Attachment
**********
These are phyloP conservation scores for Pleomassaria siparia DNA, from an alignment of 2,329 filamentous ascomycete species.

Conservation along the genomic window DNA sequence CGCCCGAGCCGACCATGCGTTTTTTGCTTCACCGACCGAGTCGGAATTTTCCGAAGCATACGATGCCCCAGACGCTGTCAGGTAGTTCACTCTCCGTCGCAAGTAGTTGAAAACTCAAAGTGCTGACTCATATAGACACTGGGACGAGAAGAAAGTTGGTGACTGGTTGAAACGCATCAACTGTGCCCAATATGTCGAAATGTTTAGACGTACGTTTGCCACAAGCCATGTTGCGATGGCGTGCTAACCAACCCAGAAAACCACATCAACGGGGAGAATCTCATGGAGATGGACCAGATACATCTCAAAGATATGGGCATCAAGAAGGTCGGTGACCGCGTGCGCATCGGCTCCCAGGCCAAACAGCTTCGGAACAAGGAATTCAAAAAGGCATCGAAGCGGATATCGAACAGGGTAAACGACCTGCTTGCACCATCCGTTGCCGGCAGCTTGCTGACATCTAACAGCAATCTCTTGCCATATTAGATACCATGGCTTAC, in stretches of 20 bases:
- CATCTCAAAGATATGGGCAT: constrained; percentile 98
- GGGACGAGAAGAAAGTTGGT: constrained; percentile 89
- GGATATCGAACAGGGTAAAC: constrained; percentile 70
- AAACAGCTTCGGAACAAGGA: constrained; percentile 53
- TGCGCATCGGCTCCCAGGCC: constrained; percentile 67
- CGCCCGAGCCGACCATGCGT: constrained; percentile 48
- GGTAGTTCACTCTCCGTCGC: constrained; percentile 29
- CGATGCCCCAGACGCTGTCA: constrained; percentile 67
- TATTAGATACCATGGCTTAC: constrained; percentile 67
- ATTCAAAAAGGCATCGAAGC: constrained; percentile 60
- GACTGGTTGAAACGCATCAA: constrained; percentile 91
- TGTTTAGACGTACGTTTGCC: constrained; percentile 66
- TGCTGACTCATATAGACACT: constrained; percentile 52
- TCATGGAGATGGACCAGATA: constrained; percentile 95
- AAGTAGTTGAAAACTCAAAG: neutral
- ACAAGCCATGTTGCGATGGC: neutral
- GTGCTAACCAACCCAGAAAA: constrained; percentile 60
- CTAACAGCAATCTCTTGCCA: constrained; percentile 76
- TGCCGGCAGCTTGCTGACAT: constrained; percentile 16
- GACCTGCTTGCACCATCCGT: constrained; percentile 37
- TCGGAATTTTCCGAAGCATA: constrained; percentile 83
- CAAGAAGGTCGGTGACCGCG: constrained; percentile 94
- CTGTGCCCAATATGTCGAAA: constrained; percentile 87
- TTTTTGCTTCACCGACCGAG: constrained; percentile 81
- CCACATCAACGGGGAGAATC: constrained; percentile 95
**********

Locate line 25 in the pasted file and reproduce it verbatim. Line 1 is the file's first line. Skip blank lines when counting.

- CTGTGCCCAATATGTCGAAA: constrained; percentile 87